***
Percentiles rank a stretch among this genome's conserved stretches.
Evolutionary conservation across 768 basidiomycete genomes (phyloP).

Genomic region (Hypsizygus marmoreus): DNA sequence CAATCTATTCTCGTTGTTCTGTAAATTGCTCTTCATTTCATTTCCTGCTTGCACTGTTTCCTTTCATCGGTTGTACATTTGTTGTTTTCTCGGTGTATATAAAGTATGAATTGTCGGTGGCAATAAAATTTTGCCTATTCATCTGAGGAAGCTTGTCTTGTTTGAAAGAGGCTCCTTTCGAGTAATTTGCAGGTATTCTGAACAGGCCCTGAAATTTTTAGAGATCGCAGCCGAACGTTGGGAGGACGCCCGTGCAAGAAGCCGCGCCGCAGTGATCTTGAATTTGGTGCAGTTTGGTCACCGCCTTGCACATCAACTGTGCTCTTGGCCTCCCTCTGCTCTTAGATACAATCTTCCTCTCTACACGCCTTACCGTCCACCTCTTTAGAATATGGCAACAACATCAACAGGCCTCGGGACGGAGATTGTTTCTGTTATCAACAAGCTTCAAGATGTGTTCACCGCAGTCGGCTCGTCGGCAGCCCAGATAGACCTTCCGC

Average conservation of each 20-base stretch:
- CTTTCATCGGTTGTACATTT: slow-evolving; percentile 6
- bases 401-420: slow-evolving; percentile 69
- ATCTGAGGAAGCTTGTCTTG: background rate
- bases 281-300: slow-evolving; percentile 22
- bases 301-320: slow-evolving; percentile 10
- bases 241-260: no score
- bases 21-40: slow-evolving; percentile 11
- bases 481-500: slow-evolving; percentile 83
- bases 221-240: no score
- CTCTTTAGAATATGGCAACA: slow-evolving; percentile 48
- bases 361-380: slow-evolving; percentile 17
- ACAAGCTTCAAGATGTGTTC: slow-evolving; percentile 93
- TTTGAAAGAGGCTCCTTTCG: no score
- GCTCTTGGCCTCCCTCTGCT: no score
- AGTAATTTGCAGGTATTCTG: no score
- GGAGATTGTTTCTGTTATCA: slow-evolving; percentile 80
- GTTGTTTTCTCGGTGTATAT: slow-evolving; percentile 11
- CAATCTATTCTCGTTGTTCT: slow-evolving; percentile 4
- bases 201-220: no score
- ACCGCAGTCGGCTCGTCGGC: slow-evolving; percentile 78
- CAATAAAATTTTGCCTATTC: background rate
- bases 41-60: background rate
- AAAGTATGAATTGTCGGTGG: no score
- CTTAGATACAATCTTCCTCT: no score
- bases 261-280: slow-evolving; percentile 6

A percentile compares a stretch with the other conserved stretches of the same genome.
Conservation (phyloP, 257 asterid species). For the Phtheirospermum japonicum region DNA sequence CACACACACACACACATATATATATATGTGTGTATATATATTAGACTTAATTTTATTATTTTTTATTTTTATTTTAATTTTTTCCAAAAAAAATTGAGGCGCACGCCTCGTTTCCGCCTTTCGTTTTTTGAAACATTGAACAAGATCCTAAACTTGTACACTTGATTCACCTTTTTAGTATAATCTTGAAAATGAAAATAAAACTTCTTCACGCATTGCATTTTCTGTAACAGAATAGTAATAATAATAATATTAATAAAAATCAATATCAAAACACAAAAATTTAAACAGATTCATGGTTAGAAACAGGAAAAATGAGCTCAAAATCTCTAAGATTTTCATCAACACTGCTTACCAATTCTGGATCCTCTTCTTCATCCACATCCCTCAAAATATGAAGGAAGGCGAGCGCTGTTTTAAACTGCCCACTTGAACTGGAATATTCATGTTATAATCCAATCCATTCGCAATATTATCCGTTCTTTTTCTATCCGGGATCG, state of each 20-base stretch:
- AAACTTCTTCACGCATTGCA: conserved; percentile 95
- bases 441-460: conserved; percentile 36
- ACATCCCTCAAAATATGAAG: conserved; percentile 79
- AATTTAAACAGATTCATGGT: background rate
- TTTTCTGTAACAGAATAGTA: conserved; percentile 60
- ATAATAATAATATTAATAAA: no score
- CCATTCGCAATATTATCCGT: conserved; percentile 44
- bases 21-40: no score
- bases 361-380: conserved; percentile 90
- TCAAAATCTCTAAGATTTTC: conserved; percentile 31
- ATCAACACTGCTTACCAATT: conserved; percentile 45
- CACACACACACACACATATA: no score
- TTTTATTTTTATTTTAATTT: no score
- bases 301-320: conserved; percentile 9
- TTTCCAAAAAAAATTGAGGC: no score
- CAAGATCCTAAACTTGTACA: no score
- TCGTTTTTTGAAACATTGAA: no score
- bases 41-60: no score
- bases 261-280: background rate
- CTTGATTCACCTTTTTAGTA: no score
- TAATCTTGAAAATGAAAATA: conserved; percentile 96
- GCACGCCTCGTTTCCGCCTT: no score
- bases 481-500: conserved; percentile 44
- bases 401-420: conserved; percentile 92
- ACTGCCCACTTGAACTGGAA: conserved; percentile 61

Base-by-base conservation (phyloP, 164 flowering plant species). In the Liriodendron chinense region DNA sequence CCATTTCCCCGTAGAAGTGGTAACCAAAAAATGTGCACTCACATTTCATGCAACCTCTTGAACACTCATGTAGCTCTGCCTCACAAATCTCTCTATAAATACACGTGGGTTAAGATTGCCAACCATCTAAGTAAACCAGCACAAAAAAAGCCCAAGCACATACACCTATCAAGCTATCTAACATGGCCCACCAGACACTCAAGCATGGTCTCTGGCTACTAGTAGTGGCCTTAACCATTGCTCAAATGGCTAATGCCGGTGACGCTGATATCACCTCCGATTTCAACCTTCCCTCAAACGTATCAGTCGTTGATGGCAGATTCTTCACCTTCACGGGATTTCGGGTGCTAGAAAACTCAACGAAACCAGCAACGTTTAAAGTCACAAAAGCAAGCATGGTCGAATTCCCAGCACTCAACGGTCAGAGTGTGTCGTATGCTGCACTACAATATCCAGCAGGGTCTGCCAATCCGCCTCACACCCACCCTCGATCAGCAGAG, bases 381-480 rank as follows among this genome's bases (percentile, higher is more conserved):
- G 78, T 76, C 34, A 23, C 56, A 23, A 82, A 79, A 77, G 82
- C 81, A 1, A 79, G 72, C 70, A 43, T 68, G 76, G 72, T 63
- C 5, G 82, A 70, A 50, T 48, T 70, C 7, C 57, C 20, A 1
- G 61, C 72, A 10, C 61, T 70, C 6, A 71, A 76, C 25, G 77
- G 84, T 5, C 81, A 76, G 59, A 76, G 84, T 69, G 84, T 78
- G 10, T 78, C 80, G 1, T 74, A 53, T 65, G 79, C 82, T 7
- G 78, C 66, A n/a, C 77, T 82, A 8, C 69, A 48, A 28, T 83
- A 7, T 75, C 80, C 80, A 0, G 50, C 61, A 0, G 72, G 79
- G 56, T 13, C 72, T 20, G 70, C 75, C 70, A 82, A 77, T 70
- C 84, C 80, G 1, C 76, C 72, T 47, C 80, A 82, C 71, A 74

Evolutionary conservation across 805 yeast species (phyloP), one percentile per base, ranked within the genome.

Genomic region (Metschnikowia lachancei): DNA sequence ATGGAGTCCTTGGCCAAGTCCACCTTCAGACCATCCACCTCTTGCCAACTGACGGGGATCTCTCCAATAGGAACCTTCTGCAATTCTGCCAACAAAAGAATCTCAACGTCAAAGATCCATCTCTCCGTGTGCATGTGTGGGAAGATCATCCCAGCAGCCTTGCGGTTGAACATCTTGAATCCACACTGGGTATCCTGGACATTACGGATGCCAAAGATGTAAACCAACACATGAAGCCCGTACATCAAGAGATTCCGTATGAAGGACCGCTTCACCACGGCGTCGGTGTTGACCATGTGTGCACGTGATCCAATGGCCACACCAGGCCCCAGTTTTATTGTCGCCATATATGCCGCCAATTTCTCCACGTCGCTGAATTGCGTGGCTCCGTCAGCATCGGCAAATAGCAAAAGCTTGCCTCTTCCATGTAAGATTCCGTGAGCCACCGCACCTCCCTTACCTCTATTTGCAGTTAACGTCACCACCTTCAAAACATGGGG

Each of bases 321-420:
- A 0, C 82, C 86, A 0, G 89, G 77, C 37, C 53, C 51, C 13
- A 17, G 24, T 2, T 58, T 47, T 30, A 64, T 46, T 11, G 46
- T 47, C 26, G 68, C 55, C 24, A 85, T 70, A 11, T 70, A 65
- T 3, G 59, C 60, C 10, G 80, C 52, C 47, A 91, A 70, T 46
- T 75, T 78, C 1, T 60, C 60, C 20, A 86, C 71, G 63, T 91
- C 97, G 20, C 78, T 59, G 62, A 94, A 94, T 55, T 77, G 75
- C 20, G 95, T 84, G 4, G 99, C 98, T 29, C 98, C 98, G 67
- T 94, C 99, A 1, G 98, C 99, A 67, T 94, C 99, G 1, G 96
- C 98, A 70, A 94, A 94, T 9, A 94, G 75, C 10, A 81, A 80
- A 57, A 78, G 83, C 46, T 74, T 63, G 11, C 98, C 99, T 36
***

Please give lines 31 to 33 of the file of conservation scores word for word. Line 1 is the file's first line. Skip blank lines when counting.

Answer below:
Conservation (phyloP, 257 asterid species). For the Phtheirospermum japonicum region DNA sequence CACACACACACACACATATATATATATGTGTGTATATATATTAGACTTAATTTTATTATTTTTTATTTTTATTTTAATTTTTTCCAAAAAAAATTGAGGCGCACGCCTCGTTTCCGCCTTTCGTTTTTTGAAACATTGAACAAGATCCTAAACTTGTACACTTGATTCACCTTTTTAGTATAATCTTGAAAATGAAAATAAAACTTCTTCACGCATTGCATTTTCTGTAACAGAATAGTAATAATAATAATATTAATAAAAATCAATATCAAAACACAAAAATTTAAACAGATTCATGGTTAGAAACAGGAAAAATGAGCTCAAAATCTCTAAGATTTTCATCAACACTGCTTACCAATTCTGGATCCTCTTCTTCATCCACATCCCTCAAAATATGAAGGAAGGCGAGCGCTGTTTTAAACTGCCCACTTGAACTGGAATATTCATGTTATAATCCAATCCATTCGCAATATTATCCGTTCTTTTTCTATCCGGGATCG, state of each 20-base stretch:
- AAACTTCTTCACGCATTGCA: conserved; percentile 95
- bases 441-460: conserved; percentile 36